U.S. govt considers 'nationalising' 5G network for security reasons

Nellie Chapman
January 30, 2018

It seems that the Trump administration can't get its story straight, as some officials say the memo and slides are outdated, while another confirmed that they are looking at nationalizing some of the 5G network.

"We think the worldwide community should strengthen dialogues and cooperation to face up to cyber threats and maintain cyber peace and security based on mutual respect and trust", she said.

During 2012, ZTE Corp. and Huawei were subjects of an investigation by USA regulators into whether the equipment they made provided an opportunity for espionage by a foreign state and threatened critical infrastructure in the U.S. However, the unnamed official then demonstrates an alarming lack of understanding of telecoms and 5G when he or she then tells Reuters: "We want to build a network so the Chinese can't listen to your calls".

The document also said that a strong 5G network is needed in order to create a secure pathway for emerging technologies like self-driving cars and virtual reality - and to combat Chinese threats to America's economic and cyber security.

The chairman of the Federal Communications Commission has come out against the Trump administration's desire to nationalize a secure 5G network.

The US federal government is exploring the idea of building its own 5G wireless network infrastructure, according to documents obtained by Axios. The 5G nationalization proposal, reportedly produced by a senior National Security Council official and shared with senior officials at other federal agencies, has garnered little support but has drawn criticism from many corners. The remaining part will be open for private wireless providers to establish their own networks.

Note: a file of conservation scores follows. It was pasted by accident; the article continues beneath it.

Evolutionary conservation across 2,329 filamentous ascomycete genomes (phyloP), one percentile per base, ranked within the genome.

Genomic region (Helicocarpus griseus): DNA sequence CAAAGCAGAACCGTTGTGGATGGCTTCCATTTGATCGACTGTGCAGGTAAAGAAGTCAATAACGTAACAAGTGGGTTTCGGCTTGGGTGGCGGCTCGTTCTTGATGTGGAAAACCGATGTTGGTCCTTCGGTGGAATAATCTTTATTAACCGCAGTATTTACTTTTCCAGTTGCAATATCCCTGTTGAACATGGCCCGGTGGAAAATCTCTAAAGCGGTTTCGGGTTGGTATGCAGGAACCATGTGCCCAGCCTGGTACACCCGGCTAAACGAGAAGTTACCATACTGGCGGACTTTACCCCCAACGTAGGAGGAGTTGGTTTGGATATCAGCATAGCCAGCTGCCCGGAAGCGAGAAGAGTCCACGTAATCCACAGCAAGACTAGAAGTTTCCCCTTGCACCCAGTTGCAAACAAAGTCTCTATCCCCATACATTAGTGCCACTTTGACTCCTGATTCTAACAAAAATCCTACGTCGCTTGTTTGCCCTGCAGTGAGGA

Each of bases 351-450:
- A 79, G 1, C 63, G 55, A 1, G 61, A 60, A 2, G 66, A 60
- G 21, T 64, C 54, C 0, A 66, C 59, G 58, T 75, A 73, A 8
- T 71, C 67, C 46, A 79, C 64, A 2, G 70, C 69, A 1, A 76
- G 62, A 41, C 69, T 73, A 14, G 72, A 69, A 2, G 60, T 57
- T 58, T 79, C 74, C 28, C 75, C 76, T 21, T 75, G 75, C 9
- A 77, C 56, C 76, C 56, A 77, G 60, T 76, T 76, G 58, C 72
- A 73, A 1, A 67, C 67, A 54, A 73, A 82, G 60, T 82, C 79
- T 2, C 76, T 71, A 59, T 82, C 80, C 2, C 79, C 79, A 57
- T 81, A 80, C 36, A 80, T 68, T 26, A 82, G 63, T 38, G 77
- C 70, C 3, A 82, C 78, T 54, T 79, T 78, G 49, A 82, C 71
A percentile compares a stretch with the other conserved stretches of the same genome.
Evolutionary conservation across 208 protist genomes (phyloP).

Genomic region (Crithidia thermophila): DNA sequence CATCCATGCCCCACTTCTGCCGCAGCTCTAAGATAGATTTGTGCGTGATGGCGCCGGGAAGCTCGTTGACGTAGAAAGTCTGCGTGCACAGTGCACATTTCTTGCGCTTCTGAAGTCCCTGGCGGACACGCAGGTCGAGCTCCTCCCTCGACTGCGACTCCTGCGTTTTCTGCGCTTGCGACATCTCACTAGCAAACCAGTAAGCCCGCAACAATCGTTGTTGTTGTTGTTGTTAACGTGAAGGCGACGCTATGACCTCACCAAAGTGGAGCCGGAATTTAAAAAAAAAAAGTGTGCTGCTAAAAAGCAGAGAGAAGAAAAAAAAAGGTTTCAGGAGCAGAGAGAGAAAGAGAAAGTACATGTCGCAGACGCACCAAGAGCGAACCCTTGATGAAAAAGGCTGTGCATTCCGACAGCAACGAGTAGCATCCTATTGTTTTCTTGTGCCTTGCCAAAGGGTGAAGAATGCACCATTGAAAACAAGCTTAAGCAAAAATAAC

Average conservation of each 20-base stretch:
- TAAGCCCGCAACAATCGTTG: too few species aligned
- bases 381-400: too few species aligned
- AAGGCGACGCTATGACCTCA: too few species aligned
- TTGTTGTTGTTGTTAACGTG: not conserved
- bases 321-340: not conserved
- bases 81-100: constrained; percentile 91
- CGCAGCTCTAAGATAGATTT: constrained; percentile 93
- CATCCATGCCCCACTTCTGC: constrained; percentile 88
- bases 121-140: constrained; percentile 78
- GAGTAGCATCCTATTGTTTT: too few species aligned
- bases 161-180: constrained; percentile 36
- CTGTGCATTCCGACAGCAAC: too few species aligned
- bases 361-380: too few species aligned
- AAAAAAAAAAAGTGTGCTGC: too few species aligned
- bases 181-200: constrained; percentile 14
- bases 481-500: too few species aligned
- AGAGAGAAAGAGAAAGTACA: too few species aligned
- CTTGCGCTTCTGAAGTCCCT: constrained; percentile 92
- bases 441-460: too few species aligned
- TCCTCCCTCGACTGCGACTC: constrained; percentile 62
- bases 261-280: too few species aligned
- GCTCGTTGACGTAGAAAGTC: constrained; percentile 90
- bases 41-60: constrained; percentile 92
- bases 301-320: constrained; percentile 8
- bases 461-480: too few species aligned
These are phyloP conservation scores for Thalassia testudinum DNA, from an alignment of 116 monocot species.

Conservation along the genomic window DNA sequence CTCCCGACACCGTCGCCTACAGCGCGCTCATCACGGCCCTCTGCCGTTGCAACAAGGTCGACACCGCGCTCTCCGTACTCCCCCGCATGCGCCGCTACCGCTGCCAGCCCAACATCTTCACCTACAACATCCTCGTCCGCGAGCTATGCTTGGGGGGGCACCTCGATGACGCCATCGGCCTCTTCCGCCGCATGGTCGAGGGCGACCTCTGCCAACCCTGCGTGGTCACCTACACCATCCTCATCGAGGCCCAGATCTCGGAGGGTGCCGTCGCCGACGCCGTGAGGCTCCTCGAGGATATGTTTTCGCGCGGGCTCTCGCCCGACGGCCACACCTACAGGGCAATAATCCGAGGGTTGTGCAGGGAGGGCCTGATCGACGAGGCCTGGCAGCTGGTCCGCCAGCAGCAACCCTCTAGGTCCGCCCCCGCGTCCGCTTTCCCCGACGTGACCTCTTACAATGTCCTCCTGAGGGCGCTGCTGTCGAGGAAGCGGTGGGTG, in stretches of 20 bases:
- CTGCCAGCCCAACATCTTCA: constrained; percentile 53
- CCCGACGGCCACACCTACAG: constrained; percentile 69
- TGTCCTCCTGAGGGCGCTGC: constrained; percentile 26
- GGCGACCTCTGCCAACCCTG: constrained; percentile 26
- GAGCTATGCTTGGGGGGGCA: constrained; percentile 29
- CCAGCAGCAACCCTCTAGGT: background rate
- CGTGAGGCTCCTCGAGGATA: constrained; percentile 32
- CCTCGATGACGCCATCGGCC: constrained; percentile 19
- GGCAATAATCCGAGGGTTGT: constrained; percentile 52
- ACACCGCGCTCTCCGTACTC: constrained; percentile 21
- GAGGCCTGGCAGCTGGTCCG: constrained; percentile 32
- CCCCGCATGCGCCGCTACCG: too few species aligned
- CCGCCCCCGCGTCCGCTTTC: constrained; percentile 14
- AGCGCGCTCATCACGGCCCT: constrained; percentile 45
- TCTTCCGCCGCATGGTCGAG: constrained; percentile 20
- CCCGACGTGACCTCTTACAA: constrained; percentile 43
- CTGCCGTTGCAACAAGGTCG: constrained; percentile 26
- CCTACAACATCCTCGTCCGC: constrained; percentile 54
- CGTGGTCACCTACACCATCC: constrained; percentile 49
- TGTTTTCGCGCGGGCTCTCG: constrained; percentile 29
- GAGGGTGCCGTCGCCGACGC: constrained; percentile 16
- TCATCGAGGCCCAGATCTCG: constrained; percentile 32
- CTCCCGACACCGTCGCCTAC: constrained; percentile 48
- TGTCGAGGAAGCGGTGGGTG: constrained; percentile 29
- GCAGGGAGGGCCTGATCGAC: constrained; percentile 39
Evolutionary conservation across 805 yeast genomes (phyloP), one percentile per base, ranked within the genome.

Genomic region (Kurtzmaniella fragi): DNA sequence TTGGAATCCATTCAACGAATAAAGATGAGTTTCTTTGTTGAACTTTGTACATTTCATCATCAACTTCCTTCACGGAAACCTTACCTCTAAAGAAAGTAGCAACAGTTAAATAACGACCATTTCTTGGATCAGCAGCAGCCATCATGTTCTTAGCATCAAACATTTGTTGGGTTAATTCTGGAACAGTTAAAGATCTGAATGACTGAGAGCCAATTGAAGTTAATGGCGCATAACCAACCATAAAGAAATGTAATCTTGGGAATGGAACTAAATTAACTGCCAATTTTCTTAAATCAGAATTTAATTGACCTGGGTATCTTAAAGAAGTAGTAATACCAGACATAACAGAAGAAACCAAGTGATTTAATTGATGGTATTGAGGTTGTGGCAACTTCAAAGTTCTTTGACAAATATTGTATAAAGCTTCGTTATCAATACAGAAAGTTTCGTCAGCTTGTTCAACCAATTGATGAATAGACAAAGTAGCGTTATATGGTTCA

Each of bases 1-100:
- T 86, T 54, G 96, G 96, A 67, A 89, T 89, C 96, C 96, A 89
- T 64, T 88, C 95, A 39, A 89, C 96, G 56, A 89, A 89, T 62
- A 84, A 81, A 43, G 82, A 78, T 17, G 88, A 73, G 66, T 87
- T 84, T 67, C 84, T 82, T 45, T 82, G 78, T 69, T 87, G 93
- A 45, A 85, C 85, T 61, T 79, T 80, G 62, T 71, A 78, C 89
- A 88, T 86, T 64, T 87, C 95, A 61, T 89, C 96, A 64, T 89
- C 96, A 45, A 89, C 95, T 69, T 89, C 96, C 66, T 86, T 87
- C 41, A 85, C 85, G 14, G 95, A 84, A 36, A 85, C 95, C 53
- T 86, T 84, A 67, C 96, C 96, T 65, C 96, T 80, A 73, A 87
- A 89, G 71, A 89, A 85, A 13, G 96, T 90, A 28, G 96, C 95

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"I oppose any proposal for the federal government to build and operate a nationwide 5G network", said Pai in a statement.

The problem with the government's idea, however, is that majority of the mobile network carriers have already begun building and, in some cases, testing 5G capabilities.

The documents reviewed by Axios suggested that the US must have a centralized 5G network spanning the country within the next three years. AT&T has said that it expects to launch a mobile 5G service in 12 US locations later this year.

Responding to the report about the memo AT&T said that private sector work was well under way and testing has gone to field trials. AT & T is all set to launch 5G service in 12 US locations in the coming months. In early January, US lawmakers pressured AT&T to renege on deals with Huawei to launch the Huawei Mate 10 Pro and collaborate on upcoming 5G networking standards.

A 5G network is expected to offer users with relatively more capacity, faster speeds along with shorter response times that could be used significantly for new technologies in the coming future in diverse industries and fields.

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